In his dialogue the Timaeus, Plato recognized two aspects of time, the past and the future, but not the present. In contrast, Aristotle’s analysis of time in the Physics took its orientation from the “now”. It is the latter path that Husserl follows with his conception of the “original impression” (Urimpression). However, in certain parts of Husserl’s Bernau Manuscripts, the present loses significance because of a novel interpretation of protention. This development, which revitalizes Plato’s understanding of time, is furthered in Heidegger’s late lecture Time and Being: the present can be understood on the basis of the “withdrawal” which determines the mutual relation between the arrival as authentic future and the having-been as authentic past.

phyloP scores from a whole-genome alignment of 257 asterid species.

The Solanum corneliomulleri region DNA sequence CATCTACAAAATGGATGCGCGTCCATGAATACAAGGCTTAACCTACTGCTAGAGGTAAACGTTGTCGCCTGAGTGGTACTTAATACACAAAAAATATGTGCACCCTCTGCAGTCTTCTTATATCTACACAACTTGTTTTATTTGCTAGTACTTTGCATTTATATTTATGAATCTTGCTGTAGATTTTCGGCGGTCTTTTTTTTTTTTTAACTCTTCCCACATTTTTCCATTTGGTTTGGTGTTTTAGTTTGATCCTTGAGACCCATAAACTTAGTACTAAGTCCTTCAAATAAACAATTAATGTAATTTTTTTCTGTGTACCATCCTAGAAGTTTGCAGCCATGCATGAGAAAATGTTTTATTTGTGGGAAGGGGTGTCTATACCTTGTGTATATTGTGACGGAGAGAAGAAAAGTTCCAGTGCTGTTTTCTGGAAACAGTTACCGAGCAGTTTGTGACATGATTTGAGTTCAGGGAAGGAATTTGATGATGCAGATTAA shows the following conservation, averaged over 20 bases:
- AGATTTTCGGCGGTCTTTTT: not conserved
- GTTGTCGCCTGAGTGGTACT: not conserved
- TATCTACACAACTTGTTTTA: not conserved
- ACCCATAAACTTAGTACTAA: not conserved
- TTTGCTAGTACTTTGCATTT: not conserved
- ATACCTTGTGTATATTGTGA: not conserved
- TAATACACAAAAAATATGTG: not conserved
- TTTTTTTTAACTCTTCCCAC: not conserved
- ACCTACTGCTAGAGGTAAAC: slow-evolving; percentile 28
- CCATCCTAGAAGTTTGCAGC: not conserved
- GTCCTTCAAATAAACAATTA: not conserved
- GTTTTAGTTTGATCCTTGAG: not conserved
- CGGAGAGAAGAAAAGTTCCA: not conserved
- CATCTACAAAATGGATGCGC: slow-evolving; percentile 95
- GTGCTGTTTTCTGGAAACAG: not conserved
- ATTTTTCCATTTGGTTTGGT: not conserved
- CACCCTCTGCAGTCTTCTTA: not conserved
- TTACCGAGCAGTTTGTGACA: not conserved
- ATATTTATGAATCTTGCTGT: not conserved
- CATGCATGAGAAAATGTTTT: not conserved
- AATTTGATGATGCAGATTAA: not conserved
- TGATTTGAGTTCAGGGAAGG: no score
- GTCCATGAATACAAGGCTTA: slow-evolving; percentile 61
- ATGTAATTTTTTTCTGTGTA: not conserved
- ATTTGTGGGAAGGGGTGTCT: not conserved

Mutual Relation Original Experience Internal Time Objective Time Original Impression
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